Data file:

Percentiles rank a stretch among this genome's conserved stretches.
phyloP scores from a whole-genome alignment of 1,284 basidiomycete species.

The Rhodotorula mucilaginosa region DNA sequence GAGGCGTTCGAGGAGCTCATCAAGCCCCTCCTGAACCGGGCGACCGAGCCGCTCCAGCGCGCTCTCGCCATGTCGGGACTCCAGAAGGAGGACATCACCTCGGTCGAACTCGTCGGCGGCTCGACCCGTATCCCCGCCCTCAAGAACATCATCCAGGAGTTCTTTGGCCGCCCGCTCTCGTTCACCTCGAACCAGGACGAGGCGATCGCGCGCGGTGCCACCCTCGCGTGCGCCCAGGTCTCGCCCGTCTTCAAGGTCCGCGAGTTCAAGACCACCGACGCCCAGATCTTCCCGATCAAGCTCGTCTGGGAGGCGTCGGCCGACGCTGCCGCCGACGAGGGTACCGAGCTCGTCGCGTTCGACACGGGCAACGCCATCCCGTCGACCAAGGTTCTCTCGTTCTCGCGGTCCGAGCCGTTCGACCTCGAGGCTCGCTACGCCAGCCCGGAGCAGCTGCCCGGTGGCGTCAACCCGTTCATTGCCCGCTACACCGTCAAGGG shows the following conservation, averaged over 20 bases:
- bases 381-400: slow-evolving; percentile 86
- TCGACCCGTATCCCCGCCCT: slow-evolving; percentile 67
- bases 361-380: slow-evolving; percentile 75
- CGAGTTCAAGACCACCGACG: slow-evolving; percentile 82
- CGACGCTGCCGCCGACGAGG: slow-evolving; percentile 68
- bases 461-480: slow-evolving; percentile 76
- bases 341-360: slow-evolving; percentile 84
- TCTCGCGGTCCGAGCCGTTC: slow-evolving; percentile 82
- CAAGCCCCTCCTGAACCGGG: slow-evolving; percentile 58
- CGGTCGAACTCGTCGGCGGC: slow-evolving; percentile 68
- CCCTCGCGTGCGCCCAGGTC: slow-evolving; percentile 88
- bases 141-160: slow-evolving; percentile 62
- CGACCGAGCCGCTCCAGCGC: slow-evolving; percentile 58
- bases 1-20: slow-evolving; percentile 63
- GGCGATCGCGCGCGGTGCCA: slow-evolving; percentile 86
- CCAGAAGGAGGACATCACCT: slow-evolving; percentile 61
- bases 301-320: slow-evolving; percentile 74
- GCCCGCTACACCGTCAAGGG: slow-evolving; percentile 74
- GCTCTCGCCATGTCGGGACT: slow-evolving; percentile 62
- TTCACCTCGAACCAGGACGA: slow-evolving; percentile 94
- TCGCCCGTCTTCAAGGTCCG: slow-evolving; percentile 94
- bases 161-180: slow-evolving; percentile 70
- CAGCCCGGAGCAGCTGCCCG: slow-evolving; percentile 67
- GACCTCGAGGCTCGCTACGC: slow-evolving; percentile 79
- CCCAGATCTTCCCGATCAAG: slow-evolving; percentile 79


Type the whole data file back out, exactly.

Percentiles rank a stretch among this genome's conserved stretches.
phyloP scores from a whole-genome alignment of 1,284 basidiomycete species.

The Rhodotorula mucilaginosa region DNA sequence GAGGCGTTCGAGGAGCTCATCAAGCCCCTCCTGAACCGGGCGACCGAGCCGCTCCAGCGCGCTCTCGCCATGTCGGGACTCCAGAAGGAGGACATCACCTCGGTCGAACTCGTCGGCGGCTCGACCCGTATCCCCGCCCTCAAGAACATCATCCAGGAGTTCTTTGGCCGCCCGCTCTCGTTCACCTCGAACCAGGACGAGGCGATCGCGCGCGGTGCCACCCTCGCGTGCGCCCAGGTCTCGCCCGTCTTCAAGGTCCGCGAGTTCAAGACCACCGACGCCCAGATCTTCCCGATCAAGCTCGTCTGGGAGGCGTCGGCCGACGCTGCCGCCGACGAGGGTACCGAGCTCGTCGCGTTCGACACGGGCAACGCCATCCCGTCGACCAAGGTTCTCTCGTTCTCGCGGTCCGAGCCGTTCGACCTCGAGGCTCGCTACGCCAGCCCGGAGCAGCTGCCCGGTGGCGTCAACCCGTTCATTGCCCGCTACACCGTCAAGGG shows the following conservation, averaged over 20 bases:
- bases 381-400: slow-evolving; percentile 86
- TCGACCCGTATCCCCGCCCT: slow-evolving; percentile 67
- bases 361-380: slow-evolving; percentile 75
- CGAGTTCAAGACCACCGACG: slow-evolving; percentile 82
- CGACGCTGCCGCCGACGAGG: slow-evolving; percentile 68
- bases 461-480: slow-evolving; percentile 76
- bases 341-360: slow-evolving; percentile 84
- TCTCGCGGTCCGAGCCGTTC: slow-evolving; percentile 82
- CAAGCCCCTCCTGAACCGGG: slow-evolving; percentile 58
- CGGTCGAACTCGTCGGCGGC: slow-evolving; percentile 68
- CCCTCGCGTGCGCCCAGGTC: slow-evolving; percentile 88
- bases 141-160: slow-evolving; percentile 62
- CGACCGAGCCGCTCCAGCGC: slow-evolving; percentile 58
- bases 1-20: slow-evolving; percentile 63
- GGCGATCGCGCGCGGTGCCA: slow-evolving; percentile 86
- CCAGAAGGAGGACATCACCT: slow-evolving; percentile 61
- bases 301-320: slow-evolving; percentile 74
- GCCCGCTACACCGTCAAGGG: slow-evolving; percentile 74
- GCTCTCGCCATGTCGGGACT: slow-evolving; percentile 62
- TTCACCTCGAACCAGGACGA: slow-evolving; percentile 94
- TCGCCCGTCTTCAAGGTCCG: slow-evolving; percentile 94
- bases 161-180: slow-evolving; percentile 70
- CAGCCCGGAGCAGCTGCCCG: slow-evolving; percentile 67
- GACCTCGAGGCTCGCTACGC: slow-evolving; percentile 79
- CCCAGATCTTCCCGATCAAG: slow-evolving; percentile 79